Michelin has reacted to allegations made by Ferrari technical director Ross Brawn by threatening legal action, but Jean Todt has defended the team's decision to lodge a complaint with the FIA regarding the legality of the French firm’s tyres.

Michelin has reacted to allegations made by Ferrari technical director Ross Brawn by threatening legal action, but Jean Todt has defended the team's decision to lodge a complaint with the FIA regarding the legality of the French firm’s tyres.


CARtoday.com reported on Friday that Brawn had claimed that Michelin's tyres are illegal and have been for some time. "There is a facility within the regulations to investigate any matter if previously unknown information becomes available," Brawn was quoted as saying. "It's not what we want but Ferrari are very angry and frustrated as it is now clear that a large number of the Michelin teams were running illegal tyres for a considerable amount of time”.


However, in a letter to Italian newspaper Gazzetta dello Sport, Michelin said: "The FIA has always authorised all our front tyres whose 'tread width must not exceed 270mm'. This measurement has been taken by the FIA on new tyres, as stated in the FIA Sporting Regulations article 77C."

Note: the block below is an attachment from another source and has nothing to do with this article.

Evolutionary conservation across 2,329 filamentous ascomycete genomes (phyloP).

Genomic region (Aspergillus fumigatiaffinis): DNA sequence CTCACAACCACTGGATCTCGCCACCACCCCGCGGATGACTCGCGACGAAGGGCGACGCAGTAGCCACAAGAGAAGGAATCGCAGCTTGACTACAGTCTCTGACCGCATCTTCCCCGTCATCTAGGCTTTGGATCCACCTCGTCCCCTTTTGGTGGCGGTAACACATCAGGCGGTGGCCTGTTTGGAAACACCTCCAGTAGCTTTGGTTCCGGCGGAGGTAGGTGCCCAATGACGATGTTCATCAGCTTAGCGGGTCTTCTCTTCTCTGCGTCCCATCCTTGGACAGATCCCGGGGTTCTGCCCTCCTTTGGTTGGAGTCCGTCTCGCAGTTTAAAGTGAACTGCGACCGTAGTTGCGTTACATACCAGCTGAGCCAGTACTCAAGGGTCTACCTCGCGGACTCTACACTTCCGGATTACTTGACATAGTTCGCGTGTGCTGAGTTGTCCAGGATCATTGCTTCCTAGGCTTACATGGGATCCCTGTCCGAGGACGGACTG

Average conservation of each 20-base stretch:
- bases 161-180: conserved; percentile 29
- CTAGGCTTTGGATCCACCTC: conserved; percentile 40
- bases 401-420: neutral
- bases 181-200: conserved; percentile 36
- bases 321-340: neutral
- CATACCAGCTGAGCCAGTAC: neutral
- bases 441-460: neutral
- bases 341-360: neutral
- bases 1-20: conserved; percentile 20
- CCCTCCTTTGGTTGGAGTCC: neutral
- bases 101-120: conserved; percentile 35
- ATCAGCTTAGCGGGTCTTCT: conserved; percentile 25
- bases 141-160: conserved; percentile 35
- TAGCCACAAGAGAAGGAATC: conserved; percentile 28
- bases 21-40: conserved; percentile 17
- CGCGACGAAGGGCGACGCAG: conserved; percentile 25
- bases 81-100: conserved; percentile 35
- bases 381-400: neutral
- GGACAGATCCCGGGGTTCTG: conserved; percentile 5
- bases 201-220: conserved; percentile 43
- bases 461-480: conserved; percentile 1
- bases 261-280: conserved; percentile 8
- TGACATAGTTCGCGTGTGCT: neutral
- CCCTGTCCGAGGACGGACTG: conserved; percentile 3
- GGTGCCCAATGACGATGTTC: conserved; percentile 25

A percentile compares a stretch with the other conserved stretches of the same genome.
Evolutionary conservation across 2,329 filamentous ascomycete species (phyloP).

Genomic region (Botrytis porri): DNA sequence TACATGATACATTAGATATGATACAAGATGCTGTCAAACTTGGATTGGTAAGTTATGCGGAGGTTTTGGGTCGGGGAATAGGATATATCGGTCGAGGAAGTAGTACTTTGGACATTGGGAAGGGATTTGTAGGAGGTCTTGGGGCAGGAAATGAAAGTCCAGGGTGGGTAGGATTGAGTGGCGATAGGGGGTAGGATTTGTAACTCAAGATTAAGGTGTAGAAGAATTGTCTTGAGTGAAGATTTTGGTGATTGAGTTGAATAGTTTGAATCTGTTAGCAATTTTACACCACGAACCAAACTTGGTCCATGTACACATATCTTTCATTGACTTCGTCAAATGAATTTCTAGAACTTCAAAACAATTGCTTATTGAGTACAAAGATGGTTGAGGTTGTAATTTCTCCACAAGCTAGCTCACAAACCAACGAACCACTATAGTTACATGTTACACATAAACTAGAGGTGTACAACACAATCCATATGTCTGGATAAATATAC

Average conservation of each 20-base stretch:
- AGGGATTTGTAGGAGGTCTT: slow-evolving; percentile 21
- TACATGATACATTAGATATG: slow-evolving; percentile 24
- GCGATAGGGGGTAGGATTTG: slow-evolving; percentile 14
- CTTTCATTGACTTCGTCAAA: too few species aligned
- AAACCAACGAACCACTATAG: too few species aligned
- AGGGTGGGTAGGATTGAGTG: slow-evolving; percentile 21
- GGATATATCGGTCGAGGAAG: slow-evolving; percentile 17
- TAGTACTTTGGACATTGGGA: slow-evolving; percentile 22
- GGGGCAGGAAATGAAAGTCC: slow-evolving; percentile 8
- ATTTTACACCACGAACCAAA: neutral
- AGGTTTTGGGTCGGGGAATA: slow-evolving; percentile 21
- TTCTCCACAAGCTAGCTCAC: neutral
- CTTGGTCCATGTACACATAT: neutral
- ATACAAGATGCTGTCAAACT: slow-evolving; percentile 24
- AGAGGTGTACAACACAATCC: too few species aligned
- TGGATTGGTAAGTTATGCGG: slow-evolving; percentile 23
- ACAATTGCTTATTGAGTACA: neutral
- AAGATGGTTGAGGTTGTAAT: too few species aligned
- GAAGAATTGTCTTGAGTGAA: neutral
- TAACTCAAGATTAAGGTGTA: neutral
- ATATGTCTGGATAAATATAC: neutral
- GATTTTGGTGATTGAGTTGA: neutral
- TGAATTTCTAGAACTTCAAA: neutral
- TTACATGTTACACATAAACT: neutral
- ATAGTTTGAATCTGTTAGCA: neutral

The letter reiterated Michelin's stance that its tyres have been legal since they were introduced in 2001 and states that it will try to conform to the new tyre ruling. But the manufacturer still feels that not enough time was given before the Italian Grand Prix.


In regard to comments by Brawn, the letter stated: "By making Ross Brawn's mistaken declaration the title of your article, you are misleading your readers and it is not for Ross Brawn to decide the legality of Michelin's tyres. We therefore request that you rectify this information, remembering that Ross Brawn's grievances are highly prejudicial to Michelin."


As a reminder how seriously it takes the situation, Michelin concluded that legal action may be considered: "Michelin reserves the right to take legal action following the slanderous remarks of the Ferrari team-member."


Meanwhile, Ferrari team principal Jean Todt has defended the team's decision to lodge a complaint with the FIA. Many observers – some of CARtoday.com’s readers included - believe that Ferrari is engineering the situation because it is struggling to retain its hold on the world championship, but Todt insisted that this was not the case.


"What do you think would have happened if the Bridgestone tyres on a Ferrari were too wide?" Todt said. "Do you think they (Michelin and/or the teams that use its rubber) would have kept quiet? They would have crucified us. They would have accused us of cheating. Our opponents would have demanded we be disqualified for all the races it could be proven we had used illegal tyres."


"We didn't want to harm the sport. But I'll tell you, it was not an easy decision,” he added. “Our opponents should explain why they think we're sore losers. We didn't challenge the race results in Hungary even though we could have. There was enough evidence there."